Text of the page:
Today, I am delighted to welcome Ann of Pig Pig’s Corner to notabilia! After over a decade of living in the United Kingdom, Ann (AKA PigPig) and her partner, Wild Boar, have moved to the shores of sunny Singapore.
When I approached Ann to guest post here, she wrote, “I’ve seen some kuih [bite-sized snack or dessert foods] recipes on your blog, how about a recipe for a soup-based dessert?”
Now, who am I to refuse a recipe for a dessert? Over to Ann…
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Desserts in Malaysia tend to make use of generous amounts of coconut milk. For example, Malay or Peranakan kuih-muih are generally made of coconut, pandan (screwpine) and gula melaka (palm sugar). Besides sweet cakes, similar ingredients are also used in dessert soups. One of them is bubur cha cha made of yam (taro), sweet potatoes of different colours, coconut milk, and tapioca jelly or sago pearls and can be served hot or cold.
“Bubur” simply means porridge in Malay and “cha cha,” pronounced “che che” in Hokkien, means abundance. Bubur cha cha is considered an auspicious dish and is traditionally served in Hokkien famillies on the 15th day of Chinese New Year. There are many variations of bubur cha cha. Traditionally, colourful chunks of tapioca flour jelly are added for their texture and presentation purposes. But nowadays, generally small sago pearls are used instead. Other variations include the addition of bananas as well as black-eyed peas. Whatever ingredients you choose to add, this dish is both pleasing to the eyes as well as taste buds.
Bubur Cha Cha 摩摩喳喳
1 kg mixture of yam and sweet potatoes* cut into small cubes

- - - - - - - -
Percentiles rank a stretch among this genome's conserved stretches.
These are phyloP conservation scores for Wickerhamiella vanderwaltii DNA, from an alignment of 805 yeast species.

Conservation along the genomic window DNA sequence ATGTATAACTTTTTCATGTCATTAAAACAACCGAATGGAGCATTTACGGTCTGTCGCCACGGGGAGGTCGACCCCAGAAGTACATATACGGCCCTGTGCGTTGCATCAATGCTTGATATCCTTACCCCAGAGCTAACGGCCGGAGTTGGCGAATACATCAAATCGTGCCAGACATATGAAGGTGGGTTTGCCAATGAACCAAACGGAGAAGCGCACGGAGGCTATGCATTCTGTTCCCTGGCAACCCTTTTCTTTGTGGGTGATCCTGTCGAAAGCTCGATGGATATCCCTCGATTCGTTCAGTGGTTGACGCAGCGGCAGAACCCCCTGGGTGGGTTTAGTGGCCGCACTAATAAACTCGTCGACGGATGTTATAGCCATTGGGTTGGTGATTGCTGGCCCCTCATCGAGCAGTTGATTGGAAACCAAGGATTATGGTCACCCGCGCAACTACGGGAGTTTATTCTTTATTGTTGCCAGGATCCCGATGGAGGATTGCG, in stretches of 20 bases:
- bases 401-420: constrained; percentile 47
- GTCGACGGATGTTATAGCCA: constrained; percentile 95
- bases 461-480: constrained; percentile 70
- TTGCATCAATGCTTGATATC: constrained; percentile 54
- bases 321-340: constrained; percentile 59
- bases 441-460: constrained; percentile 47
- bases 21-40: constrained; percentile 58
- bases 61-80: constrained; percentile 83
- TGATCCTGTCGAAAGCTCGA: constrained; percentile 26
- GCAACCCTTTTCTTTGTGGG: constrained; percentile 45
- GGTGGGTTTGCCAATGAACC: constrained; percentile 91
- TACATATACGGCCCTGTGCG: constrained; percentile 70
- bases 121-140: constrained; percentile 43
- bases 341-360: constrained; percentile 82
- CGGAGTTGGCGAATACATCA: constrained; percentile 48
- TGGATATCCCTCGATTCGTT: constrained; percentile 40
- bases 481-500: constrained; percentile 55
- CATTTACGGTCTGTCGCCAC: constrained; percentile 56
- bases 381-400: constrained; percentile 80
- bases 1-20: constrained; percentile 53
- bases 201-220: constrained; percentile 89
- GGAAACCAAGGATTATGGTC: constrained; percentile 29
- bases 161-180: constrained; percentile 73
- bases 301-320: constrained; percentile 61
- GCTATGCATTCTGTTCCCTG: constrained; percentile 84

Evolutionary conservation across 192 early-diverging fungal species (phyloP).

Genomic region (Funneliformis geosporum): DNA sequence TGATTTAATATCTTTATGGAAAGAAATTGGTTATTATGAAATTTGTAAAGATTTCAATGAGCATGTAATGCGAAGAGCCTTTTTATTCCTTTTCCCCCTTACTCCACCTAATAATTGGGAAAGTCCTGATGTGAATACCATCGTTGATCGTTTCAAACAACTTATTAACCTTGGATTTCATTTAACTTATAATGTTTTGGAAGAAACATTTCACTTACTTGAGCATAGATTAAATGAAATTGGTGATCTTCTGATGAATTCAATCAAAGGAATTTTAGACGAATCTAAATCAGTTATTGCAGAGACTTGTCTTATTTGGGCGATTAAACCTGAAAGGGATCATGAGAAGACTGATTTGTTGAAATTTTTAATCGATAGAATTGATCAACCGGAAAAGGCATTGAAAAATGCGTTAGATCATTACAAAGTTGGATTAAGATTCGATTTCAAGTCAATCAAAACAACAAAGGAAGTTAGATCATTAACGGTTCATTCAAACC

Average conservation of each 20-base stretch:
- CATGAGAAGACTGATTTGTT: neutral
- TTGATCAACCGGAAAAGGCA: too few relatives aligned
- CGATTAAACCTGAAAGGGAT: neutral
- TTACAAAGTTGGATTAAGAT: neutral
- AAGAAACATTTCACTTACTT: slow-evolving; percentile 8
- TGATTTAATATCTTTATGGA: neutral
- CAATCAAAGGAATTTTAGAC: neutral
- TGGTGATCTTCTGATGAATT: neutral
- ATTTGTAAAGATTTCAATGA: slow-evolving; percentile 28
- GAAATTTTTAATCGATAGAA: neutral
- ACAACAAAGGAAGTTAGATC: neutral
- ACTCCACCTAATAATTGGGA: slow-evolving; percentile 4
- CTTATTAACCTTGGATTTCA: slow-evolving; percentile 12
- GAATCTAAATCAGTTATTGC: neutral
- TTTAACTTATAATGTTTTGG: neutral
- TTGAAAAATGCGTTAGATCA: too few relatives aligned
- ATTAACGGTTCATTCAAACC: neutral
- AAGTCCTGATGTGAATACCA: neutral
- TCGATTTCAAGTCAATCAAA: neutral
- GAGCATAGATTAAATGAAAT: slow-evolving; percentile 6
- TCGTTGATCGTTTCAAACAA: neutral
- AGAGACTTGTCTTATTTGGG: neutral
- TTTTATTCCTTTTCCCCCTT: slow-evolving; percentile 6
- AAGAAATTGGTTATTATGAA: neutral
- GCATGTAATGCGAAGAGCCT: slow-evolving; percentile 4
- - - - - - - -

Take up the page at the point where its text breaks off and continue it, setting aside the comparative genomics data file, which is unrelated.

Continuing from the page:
3 pandan leaves (plus more for steaming)
8 cups water
120 g rock sugar
3/4 cup tapioca pearls (sago)
2 cups coconut milk
1. Line a steaming bowl with pandan leaves, steamed yam, and potato cubes separately until tender but not mushy (about 8-10 minutes, but depends on how big the cubes are).**
2. Combine water and rock sugar in a large pot. Bring to boil. Once it starts boiling, lower heat and add 3 pandan leaves and leave to simmer for 15 mins.
3. Pour in all the pearls and boil until they become translucent (about 10-15 mins). It is fine if they still have a white dot in the middle; they will continue cooking later and become fully translucent.***
4. Add in all the steamed yam and sweet potatoes. Bring to boil.
5. Pour in all the coconut milk and switch off the heat as soon as the liquid starts bubbling.
6. Add more sugar if necessary.
7. Remove the pandan leaves before serving.
* I used yam, Japanese sweet potatoes, orange sweet potatoes, and yellow/white sweet potatoes, all of which are about 250 g each. Remember to soak the yam and potatoes in water to prevent them from oxidising and turning brown.
** You could boil the yam and potatoes in the sugar liquid until tender but they might become too mushy and the tuber cubes will be tasteless.
*** Some recipes involve cooking the sago pearls separately but I prefer to boil them in the serving liquid as our household tends to prefer thicker and starchier soup.
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I welcome recipes from Singapore and beyond for Cooking with…. Priority is given to original recipes that have not yet appeared online. Please indicate if your recipe has already appeared online or has been submitted elsewhere. Please email all recipes, including high-quality .jpgs, to me with the subject line ‘Recipes.’